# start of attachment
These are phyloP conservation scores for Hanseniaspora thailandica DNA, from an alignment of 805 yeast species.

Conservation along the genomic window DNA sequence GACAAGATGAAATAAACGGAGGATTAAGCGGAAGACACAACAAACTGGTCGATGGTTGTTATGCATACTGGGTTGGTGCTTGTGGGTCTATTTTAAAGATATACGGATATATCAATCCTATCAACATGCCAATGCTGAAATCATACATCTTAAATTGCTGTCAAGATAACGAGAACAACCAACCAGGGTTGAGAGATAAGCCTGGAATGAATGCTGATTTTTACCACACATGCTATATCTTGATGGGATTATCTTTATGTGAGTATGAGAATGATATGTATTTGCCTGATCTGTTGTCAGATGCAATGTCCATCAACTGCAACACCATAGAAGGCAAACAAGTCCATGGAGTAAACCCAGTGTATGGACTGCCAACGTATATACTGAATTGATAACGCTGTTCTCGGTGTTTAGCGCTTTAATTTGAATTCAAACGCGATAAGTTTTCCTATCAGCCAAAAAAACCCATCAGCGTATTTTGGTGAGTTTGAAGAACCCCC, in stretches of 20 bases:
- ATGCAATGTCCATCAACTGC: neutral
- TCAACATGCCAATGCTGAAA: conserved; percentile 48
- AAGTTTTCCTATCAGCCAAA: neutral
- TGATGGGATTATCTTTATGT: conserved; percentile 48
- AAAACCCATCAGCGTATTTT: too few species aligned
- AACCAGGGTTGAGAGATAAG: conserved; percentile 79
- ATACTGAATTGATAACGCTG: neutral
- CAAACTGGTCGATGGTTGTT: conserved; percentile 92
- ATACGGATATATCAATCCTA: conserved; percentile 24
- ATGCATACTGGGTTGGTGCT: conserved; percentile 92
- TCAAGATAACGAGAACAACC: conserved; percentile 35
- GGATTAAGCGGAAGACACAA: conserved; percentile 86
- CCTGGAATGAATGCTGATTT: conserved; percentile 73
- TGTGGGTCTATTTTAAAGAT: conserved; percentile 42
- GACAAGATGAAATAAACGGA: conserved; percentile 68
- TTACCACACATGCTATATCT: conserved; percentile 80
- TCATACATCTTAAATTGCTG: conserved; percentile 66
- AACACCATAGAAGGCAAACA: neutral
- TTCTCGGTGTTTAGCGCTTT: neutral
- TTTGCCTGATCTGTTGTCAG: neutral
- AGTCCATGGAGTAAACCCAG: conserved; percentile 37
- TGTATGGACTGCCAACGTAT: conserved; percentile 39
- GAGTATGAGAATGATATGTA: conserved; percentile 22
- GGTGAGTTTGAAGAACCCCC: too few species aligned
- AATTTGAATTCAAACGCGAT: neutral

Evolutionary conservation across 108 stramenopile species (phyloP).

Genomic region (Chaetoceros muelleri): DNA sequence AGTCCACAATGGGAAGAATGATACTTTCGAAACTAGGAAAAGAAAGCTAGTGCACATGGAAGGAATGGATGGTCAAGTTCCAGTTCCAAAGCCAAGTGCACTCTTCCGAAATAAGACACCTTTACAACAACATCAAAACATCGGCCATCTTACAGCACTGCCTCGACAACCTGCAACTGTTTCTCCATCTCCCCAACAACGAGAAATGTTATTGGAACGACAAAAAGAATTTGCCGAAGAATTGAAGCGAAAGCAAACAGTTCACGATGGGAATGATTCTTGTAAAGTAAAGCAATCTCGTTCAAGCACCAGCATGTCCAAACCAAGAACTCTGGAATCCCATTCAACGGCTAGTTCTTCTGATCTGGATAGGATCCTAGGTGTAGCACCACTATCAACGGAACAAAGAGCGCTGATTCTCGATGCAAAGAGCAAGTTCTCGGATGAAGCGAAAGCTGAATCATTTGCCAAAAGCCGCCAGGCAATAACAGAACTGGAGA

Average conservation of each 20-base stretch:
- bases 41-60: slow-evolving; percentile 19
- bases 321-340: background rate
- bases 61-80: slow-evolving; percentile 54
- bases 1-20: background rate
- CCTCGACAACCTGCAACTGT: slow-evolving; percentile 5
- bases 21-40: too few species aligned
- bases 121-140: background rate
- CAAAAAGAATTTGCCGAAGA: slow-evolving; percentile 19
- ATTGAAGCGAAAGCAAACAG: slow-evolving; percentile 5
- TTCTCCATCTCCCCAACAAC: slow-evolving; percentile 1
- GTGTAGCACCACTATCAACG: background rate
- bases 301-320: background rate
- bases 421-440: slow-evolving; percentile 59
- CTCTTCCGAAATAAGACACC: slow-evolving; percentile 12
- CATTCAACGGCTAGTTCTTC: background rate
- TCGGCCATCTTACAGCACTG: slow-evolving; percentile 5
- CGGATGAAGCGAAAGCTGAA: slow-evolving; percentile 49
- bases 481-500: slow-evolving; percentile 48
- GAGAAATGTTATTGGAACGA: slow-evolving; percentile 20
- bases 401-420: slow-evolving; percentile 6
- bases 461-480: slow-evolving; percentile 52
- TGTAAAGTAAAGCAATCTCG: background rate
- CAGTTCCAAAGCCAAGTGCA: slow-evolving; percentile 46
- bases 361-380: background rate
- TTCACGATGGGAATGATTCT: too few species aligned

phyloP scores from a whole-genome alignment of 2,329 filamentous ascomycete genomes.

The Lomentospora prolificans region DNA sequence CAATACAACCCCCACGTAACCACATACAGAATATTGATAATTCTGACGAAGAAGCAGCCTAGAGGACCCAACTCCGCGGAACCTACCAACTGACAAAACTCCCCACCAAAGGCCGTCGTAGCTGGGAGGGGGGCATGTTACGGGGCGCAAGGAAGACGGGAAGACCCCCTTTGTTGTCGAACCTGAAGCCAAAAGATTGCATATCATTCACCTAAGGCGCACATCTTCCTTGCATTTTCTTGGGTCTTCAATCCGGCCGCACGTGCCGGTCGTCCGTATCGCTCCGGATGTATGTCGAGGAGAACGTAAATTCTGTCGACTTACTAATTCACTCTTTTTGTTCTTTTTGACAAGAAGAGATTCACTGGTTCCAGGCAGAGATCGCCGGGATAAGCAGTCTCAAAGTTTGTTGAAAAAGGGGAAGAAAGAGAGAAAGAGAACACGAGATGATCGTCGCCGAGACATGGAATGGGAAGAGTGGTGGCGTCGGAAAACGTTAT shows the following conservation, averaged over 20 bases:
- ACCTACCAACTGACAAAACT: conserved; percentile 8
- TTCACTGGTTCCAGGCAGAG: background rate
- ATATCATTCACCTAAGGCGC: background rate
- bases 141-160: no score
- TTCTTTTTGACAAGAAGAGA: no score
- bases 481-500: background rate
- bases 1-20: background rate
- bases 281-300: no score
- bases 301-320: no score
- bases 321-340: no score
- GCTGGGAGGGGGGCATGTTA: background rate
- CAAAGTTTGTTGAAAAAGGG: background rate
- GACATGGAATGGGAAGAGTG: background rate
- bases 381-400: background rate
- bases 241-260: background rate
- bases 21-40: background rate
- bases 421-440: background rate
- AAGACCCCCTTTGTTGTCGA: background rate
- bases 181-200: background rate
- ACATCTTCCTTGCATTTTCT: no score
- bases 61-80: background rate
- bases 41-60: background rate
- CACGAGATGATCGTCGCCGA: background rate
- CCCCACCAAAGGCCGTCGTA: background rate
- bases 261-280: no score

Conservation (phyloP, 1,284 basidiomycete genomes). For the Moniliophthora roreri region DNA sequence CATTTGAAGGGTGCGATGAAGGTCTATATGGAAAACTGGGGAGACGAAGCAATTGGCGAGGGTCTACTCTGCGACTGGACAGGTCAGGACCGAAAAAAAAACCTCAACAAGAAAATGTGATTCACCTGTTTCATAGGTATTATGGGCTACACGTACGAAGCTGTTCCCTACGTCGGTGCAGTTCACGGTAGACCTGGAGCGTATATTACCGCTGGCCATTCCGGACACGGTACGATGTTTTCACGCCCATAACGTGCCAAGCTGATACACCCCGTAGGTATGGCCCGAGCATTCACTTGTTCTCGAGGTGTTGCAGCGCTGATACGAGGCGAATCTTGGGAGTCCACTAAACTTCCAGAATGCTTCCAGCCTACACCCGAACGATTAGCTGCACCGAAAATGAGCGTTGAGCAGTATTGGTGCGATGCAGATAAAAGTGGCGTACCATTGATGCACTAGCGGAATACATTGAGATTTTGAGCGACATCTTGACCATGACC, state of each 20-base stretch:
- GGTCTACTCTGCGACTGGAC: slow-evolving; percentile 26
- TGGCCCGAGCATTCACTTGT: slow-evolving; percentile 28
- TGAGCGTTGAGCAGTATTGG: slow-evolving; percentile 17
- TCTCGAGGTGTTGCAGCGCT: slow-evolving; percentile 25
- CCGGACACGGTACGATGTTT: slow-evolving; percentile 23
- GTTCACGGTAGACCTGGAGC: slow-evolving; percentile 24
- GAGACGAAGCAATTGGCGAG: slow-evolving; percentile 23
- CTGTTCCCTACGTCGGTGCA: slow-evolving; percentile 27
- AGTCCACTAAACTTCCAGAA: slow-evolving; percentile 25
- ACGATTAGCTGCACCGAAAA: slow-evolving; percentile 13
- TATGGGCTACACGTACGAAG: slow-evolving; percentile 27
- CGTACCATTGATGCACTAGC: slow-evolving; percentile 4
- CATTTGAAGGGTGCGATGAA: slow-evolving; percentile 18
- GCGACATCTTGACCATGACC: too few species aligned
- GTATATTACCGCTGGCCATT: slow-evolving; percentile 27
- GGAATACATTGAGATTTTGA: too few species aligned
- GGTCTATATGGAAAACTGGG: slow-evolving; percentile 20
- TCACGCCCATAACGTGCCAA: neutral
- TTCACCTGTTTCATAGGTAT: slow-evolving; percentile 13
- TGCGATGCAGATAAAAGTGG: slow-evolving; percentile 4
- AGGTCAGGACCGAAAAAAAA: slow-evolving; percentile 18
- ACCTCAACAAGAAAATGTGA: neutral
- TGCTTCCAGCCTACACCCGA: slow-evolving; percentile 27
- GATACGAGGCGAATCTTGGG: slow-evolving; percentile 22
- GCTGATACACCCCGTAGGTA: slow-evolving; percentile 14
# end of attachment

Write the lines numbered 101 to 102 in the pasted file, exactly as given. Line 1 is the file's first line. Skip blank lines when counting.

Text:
- TCACGCCCATAACGTGCCAA: neutral
- TTCACCTGTTTCATAGGTAT: slow-evolving; percentile 13